I saw my Pyschologist at my clinic. I didn't have anything specific to discuss but I think I just wanted to run through things out loud with him. I explained about the situation I'd got to and how I'd stepped away from it. Only then did I realise I needed to take control back of my life. I wanted to try and make things the best they could be, but sometimes you have to realise that can't happen. We all knew that I was pretty much at the end of things to try for pain and fatigue. There are no easy answers or a never ending stream of drugs or treatments to try. I could carry on with the side effects and constant hospital involvement but my quality of life will suffer. Do I really want to waste more precious time? Or do I to the best of my ability, go out and live with these problems, working round them and modifying to accommodate them? After all this time, rather than a drive to be perfect, I feel an acceptance. I will never be exactly as I want to be. My body has endured a lot and it suffers with fatigue and pain. Some days I have to give into them and change plans or stay in bed, but other times I can work with it rather than miss out or spend copius amounts of time at the hospital.

This is a huge deal for me as both my consultant and psych agreed separately. 

That's not to say acceptance is an easy thing. Knowing this is how it is doesn't mean I don't long for more like anyone else. I see people walk along with no pain, and I get jealous. I see people lazing around when they have more energy than I have, and I want to scream at them to go and live! They don't realise what a novelty these things would be for me. They don't spare a thought for how lucky they are.
In other areas I know I'll probably never have kids. It's a risk/ big strain on my body/ my life expectancy is reduced. That does not in any way make it easier to accept. I love kids and there are times I could cry (and do) at the fact that it's unlikely I'll have a family of my own. The typical husband, children, home, job, will never be mine and some days that tears me up inside. I can't imagine there would be a guy who would want to take on all my health issues and the fact they wouldn't be a dad, I would love to get married some day but would that be fair to marry someone I love then statistically not be around to live married life and put them through all that heartbreak of losing their partner?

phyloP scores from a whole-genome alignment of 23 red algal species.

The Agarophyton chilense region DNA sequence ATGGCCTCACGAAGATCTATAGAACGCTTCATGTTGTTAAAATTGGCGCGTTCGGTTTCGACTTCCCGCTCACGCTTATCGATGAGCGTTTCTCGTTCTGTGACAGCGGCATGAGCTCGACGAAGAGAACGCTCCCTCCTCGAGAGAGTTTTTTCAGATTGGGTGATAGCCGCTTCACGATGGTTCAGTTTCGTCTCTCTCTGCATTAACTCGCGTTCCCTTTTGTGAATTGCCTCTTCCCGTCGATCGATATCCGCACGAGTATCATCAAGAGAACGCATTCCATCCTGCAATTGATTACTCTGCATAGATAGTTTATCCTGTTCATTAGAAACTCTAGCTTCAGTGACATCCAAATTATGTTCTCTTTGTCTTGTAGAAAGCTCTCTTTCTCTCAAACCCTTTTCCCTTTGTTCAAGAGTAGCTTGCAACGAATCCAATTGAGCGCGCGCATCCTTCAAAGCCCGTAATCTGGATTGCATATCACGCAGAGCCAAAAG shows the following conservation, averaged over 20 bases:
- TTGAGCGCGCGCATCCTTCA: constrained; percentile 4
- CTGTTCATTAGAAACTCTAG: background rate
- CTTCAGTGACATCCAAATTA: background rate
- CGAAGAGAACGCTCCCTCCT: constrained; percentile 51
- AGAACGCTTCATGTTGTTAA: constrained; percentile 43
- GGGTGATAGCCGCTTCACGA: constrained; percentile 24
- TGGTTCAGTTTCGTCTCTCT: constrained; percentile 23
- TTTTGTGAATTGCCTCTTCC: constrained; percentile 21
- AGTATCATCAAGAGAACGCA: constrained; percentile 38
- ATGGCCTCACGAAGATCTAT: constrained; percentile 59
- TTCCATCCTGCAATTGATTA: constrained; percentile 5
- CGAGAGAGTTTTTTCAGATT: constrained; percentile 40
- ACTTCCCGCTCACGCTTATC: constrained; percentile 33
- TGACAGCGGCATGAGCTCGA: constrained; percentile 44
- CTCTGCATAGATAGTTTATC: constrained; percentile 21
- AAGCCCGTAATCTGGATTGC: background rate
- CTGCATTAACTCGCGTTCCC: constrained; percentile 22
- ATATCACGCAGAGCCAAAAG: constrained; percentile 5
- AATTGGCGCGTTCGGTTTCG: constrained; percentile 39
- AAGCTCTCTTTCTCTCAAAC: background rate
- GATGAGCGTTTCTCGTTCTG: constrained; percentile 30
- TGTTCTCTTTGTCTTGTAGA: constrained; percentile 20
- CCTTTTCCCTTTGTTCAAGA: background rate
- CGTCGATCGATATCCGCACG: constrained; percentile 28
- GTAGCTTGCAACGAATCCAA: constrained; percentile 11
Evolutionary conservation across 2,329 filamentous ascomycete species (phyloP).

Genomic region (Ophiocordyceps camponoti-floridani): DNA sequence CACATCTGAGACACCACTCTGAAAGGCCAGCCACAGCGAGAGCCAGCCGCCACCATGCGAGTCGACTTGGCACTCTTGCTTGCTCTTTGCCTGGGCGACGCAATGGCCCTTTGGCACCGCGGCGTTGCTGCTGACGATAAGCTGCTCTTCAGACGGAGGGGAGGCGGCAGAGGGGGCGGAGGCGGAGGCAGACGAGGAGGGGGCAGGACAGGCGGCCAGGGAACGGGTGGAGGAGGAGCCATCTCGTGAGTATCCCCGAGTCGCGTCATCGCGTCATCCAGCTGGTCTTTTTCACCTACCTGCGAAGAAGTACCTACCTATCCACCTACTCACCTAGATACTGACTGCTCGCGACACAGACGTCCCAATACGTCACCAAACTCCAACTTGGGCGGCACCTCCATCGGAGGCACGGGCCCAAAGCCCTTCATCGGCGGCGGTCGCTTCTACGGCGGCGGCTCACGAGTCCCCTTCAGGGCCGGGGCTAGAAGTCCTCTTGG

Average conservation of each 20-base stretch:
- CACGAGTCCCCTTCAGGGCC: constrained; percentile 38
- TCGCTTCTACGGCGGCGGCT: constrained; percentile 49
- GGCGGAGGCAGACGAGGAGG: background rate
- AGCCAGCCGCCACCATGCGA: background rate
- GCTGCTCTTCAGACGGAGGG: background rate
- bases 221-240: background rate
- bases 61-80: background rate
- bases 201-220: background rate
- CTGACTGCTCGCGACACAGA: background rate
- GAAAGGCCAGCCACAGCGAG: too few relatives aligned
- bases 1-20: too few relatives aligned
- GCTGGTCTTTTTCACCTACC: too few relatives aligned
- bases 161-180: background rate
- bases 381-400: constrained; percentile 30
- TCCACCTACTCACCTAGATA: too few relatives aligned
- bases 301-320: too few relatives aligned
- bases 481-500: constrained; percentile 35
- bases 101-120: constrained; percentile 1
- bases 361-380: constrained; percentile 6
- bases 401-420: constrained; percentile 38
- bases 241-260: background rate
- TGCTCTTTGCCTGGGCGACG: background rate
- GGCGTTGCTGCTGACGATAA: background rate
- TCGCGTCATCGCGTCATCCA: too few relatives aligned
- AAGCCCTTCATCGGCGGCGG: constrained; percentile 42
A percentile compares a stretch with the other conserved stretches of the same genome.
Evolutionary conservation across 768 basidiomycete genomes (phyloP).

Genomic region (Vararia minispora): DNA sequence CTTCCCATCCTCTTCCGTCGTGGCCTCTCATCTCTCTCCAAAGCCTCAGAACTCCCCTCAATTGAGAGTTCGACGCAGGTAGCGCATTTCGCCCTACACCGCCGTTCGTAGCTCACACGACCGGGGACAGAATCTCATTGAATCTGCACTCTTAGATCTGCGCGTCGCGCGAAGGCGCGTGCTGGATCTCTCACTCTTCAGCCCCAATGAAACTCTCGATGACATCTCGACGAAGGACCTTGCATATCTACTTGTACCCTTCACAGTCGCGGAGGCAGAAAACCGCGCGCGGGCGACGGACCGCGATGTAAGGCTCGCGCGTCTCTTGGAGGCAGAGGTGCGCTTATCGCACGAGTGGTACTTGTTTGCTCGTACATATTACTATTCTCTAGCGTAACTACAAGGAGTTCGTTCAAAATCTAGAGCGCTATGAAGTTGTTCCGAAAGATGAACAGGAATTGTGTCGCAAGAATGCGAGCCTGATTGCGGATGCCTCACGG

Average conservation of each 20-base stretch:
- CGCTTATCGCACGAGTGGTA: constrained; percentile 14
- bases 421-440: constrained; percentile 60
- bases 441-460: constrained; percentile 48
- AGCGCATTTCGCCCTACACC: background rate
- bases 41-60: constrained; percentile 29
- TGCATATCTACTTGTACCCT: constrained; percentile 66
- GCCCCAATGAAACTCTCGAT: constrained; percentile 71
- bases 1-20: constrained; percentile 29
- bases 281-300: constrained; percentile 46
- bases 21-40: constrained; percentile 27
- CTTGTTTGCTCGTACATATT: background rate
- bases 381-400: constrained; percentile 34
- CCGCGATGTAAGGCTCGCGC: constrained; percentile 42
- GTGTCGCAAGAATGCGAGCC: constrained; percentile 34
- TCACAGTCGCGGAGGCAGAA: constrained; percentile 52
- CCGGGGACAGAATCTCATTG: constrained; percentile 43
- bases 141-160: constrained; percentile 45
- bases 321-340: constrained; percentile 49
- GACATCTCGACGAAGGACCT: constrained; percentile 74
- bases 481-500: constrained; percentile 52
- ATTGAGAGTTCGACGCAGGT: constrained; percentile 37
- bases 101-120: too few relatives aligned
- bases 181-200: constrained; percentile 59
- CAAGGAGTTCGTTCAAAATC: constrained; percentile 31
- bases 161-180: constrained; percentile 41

Acceptance is not a sudden lightbulb moment where you don't care about your problems or limitations anymore. It's more a calm, acceptance that you can spend all of your time railing against something that is unlikely to ever change, or you can find another way. It's not giving up. It's not being happy about your situation. For me it's about taking back control and being able to choose my own path.


Annual Review

So on Monday I had clinic at Harefield, but as my 5 year anniversary is coming up in a couple of weeks I had more of an annual review which is basically my normal clinic with a few extra tests thrown in and I thought you might be interested in seeing what goes on! 

The tests actually started on Saturday, with the ultra glamorous 24 hour urine collection! I had to make a "wee in a bottle" event on my phone to remind me! You basically do as it says on the tin, collect all urine over a 24 hour period the take the bottle full of wee as a present for one of the clinic nurses, lucky lucky ladies. 

Once I'd signed in on Monday morning, my first tests were bloods. There is only one vampire (as they are affectionally known by us patients) who is brave enough to bleed me, usually it takes at least two attempts to fill all the bottles but this time she got it all first time which is a miracle. I had to fast 12hours before the test because I had a couple of extra tests including one for cholesterol. Sueellen my lovely nurse kindly modelled the blood taking equipment for me to take a photo! 
After bloods I had oxygen saturations (measure of oxygen in the blood), blood pressure, weight and temperature all of which were fine. 

Next, I headed up to the lab for lung function tests. These are always a worry to me as they are really the most important tests of the day. Pre transplant it was always a huge deal and the decider between more meds or even a hospital admission. In the later years it was painful to see the numbers decline more and more. Now it's the difference between are things going well or do we have a potential problem? Even in the first couple of years after my new lungs the lung function wasn't climbing as quickly as we hoped so it's always a source of anxiety. Of course anxiety is the worst thing to engage with as it immediately stops you taking deep breaths. Anyway, the tests involve breathing normally into a tube connected to a computer. Normal breathing to start, biggest breath in you can manage, blow out as hard and for as long as you can and when you really can't push anymore a deep breath in. It makes you feel quite lightheaded! 
I needn't have worried because these were my best functions to date which made me very happy! To give you an idea the top two numbers are what counts, and pre transplant my top number was 1.4 and the second 0.66.